The National Broadband Network (NBN) is…odd. Pretty much every Australian has something to say about it. I’ve come out of the experience rather well by scoring one of the FTTP (fibre-to-the-premises) connections. This means I have dedicated fibre terminated inside my house at a box with gigabit ethernet ports. Currently NBN has this deployed as OG GPON so my fibre bandwidth is shared with up to 31 other people and my neighbours and I are fighting over 2.488 Gbps of downlink and 1.2 Gbps uplink.
The NBN is by law only a wholesaler. When a customer has hardware like mine the ISP can buy connections from the NBN at a range of speeds up to 1000/400 Mbps. Clearly this would be oversubscribed on the GPON if even a few neighbours maxed this out at once but that’s pretty unlikely. Until a few months ago most ISPs topped out at 100/40 Mbps plans. Even though that’s starting to change, the top-tier plans are still expensive and have limited benefit for most people.
The ISP I use is also odd. They’re named Launtel and based in my state, Tasmania. For one thing they’ve been offering gigabit NBN connections for a couple of years. They also have a web dashboard where you can alter your service on demand. NBN usually takes about half an hour to fulfil any change. I end up charged the rate for whatever was the highest speed I had selected that day.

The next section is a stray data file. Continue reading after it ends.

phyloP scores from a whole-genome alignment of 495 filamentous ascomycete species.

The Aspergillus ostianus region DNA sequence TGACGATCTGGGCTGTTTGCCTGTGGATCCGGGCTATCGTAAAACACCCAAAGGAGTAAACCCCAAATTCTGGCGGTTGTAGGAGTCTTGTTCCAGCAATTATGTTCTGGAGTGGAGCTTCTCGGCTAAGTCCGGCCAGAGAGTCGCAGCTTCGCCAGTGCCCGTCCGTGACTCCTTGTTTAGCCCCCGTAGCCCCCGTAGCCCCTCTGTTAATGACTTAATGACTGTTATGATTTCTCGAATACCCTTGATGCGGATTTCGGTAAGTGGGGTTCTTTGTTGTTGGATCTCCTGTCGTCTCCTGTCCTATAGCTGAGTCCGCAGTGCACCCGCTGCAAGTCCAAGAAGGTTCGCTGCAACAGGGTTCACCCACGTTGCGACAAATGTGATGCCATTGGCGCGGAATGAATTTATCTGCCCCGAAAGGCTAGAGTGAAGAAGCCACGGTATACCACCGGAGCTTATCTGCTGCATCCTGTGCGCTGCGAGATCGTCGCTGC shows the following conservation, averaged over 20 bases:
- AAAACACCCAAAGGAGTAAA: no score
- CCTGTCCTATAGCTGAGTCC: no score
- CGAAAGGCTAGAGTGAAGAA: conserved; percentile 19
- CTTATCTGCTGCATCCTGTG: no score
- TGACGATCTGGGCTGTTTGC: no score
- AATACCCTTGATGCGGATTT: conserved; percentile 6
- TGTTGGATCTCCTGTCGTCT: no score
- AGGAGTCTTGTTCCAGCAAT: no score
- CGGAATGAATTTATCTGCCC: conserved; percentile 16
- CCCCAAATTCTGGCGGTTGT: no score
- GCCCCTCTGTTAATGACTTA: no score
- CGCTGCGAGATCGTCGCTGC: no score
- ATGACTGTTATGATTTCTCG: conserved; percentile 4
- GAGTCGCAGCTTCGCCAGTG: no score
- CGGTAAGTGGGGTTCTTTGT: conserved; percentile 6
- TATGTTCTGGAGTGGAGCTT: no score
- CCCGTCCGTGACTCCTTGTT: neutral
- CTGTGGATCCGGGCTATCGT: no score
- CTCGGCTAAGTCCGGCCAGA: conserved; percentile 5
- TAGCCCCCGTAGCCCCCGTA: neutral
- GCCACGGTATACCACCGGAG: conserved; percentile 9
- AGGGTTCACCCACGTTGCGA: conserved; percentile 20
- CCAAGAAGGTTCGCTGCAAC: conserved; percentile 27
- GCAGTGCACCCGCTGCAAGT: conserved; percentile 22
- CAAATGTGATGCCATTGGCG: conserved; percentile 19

They’ve changed their pricing structure multiple times over the last few years and thankfully it stabilised on something fairly sensible. In the latest version there is no way to get cheap internet. No matter which way you cut it, all of these prices are pretty premium, which they justify by saying you’ll always get the bandwidth you pay for. Still, kind of exxy. On the other hand the ridiculous speeds are not that much more.
For that reason I tend to hang out on a 400/50 Mbps connection. I don’t need it constantly but I often have large files to download or upload for work so it’s awesome having that kind of bandwidth on tap. As mentioned in a previous post, I also host LANs from time to time. When 10 people decide they want to play the same game which is a 20 GB download on Steam, what you really want is a 1 Gbps internet connection. For an extra 50c that day I can buy the upgrade.
The great tragedy of the NBN is that nearly everyone was supposed to get this fibre. Unfortunately a neoliberal government came into power during the early deployment and wanted to save Telstra from writing off all their copper lines. They moved most Australians to a “fibre-to-the node” (FTTN) model where households use their copper telephone lines to connect to a fibre node down the street. They promised this change would mean everyone gets a 25 Mbps connection sooner. This did not eventuate. And for those who got it, 25 Mbps is supposed to be satisfactory for the foreseeable future. It’s wild, but Australian voters have the memory of a goldfish so the grifting will continue.